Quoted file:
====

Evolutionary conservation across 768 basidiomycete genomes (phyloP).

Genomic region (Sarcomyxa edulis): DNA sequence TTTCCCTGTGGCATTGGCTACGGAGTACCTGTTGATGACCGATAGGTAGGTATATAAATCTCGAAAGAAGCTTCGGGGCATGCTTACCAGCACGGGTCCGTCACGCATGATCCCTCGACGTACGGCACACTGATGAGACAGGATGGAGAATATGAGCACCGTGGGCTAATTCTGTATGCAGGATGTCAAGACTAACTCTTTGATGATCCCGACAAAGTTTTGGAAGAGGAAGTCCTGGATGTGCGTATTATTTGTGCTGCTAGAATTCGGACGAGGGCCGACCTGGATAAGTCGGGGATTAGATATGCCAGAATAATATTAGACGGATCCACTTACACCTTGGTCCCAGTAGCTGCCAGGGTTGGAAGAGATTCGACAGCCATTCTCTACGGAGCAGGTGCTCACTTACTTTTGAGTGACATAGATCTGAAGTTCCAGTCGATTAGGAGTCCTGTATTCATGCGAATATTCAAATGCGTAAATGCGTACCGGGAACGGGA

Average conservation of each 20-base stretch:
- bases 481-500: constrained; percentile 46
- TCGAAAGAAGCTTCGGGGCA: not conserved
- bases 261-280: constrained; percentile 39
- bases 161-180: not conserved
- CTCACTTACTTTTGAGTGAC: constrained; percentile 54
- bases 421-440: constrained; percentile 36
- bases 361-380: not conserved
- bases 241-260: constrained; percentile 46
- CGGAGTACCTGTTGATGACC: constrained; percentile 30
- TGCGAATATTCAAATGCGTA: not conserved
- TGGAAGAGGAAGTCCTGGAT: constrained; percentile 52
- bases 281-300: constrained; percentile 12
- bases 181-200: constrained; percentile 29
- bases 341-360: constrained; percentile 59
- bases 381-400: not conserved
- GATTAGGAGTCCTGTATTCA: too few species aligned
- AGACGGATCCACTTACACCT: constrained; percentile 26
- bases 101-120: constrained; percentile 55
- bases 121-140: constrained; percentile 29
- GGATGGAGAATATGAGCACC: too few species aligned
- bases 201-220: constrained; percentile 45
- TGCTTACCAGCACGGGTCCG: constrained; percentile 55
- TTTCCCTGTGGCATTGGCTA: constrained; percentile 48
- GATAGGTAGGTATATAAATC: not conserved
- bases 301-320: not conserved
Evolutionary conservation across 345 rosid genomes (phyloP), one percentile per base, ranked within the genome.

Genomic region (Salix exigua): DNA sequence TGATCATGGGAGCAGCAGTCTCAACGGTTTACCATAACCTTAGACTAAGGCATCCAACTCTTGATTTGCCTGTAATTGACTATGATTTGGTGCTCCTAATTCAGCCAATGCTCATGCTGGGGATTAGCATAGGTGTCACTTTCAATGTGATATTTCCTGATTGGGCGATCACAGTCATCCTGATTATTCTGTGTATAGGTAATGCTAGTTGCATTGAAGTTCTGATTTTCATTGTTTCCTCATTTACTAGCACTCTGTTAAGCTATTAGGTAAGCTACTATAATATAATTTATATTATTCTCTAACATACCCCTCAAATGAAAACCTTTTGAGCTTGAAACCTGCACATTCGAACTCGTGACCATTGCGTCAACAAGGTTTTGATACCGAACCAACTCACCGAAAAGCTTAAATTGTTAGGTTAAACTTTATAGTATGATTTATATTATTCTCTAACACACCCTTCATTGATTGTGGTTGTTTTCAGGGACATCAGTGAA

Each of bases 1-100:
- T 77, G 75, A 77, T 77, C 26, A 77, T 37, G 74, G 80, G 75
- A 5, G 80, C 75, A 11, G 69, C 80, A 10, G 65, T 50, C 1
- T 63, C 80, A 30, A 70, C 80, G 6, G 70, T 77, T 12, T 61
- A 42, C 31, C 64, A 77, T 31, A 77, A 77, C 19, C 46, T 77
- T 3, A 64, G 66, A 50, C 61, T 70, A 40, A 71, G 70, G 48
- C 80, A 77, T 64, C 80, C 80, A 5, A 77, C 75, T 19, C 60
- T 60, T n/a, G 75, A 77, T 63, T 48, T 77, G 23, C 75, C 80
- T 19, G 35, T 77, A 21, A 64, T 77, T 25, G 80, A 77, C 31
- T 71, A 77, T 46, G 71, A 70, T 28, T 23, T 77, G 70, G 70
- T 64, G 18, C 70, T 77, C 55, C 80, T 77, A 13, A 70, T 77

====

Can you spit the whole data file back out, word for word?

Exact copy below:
Evolutionary conservation across 768 basidiomycete genomes (phyloP).

Genomic region (Sarcomyxa edulis): DNA sequence TTTCCCTGTGGCATTGGCTACGGAGTACCTGTTGATGACCGATAGGTAGGTATATAAATCTCGAAAGAAGCTTCGGGGCATGCTTACCAGCACGGGTCCGTCACGCATGATCCCTCGACGTACGGCACACTGATGAGACAGGATGGAGAATATGAGCACCGTGGGCTAATTCTGTATGCAGGATGTCAAGACTAACTCTTTGATGATCCCGACAAAGTTTTGGAAGAGGAAGTCCTGGATGTGCGTATTATTTGTGCTGCTAGAATTCGGACGAGGGCCGACCTGGATAAGTCGGGGATTAGATATGCCAGAATAATATTAGACGGATCCACTTACACCTTGGTCCCAGTAGCTGCCAGGGTTGGAAGAGATTCGACAGCCATTCTCTACGGAGCAGGTGCTCACTTACTTTTGAGTGACATAGATCTGAAGTTCCAGTCGATTAGGAGTCCTGTATTCATGCGAATATTCAAATGCGTAAATGCGTACCGGGAACGGGA

Average conservation of each 20-base stretch:
- bases 481-500: constrained; percentile 46
- TCGAAAGAAGCTTCGGGGCA: not conserved
- bases 261-280: constrained; percentile 39
- bases 161-180: not conserved
- CTCACTTACTTTTGAGTGAC: constrained; percentile 54
- bases 421-440: constrained; percentile 36
- bases 361-380: not conserved
- bases 241-260: constrained; percentile 46
- CGGAGTACCTGTTGATGACC: constrained; percentile 30
- TGCGAATATTCAAATGCGTA: not conserved
- TGGAAGAGGAAGTCCTGGAT: constrained; percentile 52
- bases 281-300: constrained; percentile 12
- bases 181-200: constrained; percentile 29
- bases 341-360: constrained; percentile 59
- bases 381-400: not conserved
- GATTAGGAGTCCTGTATTCA: too few species aligned
- AGACGGATCCACTTACACCT: constrained; percentile 26
- bases 101-120: constrained; percentile 55
- bases 121-140: constrained; percentile 29
- GGATGGAGAATATGAGCACC: too few species aligned
- bases 201-220: constrained; percentile 45
- TGCTTACCAGCACGGGTCCG: constrained; percentile 55
- TTTCCCTGTGGCATTGGCTA: constrained; percentile 48
- GATAGGTAGGTATATAAATC: not conserved
- bases 301-320: not conserved
Evolutionary conservation across 345 rosid genomes (phyloP), one percentile per base, ranked within the genome.

Genomic region (Salix exigua): DNA sequence TGATCATGGGAGCAGCAGTCTCAACGGTTTACCATAACCTTAGACTAAGGCATCCAACTCTTGATTTGCCTGTAATTGACTATGATTTGGTGCTCCTAATTCAGCCAATGCTCATGCTGGGGATTAGCATAGGTGTCACTTTCAATGTGATATTTCCTGATTGGGCGATCACAGTCATCCTGATTATTCTGTGTATAGGTAATGCTAGTTGCATTGAAGTTCTGATTTTCATTGTTTCCTCATTTACTAGCACTCTGTTAAGCTATTAGGTAAGCTACTATAATATAATTTATATTATTCTCTAACATACCCCTCAAATGAAAACCTTTTGAGCTTGAAACCTGCACATTCGAACTCGTGACCATTGCGTCAACAAGGTTTTGATACCGAACCAACTCACCGAAAAGCTTAAATTGTTAGGTTAAACTTTATAGTATGATTTATATTATTCTCTAACACACCCTTCATTGATTGTGGTTGTTTTCAGGGACATCAGTGAA

Each of bases 1-100:
- T 77, G 75, A 77, T 77, C 26, A 77, T 37, G 74, G 80, G 75
- A 5, G 80, C 75, A 11, G 69, C 80, A 10, G 65, T 50, C 1
- T 63, C 80, A 30, A 70, C 80, G 6, G 70, T 77, T 12, T 61
- A 42, C 31, C 64, A 77, T 31, A 77, A 77, C 19, C 46, T 77
- T 3, A 64, G 66, A 50, C 61, T 70, A 40, A 71, G 70, G 48
- C 80, A 77, T 64, C 80, C 80, A 5, A 77, C 75, T 19, C 60
- T 60, T n/a, G 75, A 77, T 63, T 48, T 77, G 23, C 75, C 80
- T 19, G 35, T 77, A 21, A 64, T 77, T 25, G 80, A 77, C 31
- T 71, A 77, T 46, G 71, A 70, T 28, T 23, T 77, G 70, G 70
- T 64, G 18, C 70, T 77, C 55, C 80, T 77, A 13, A 70, T 77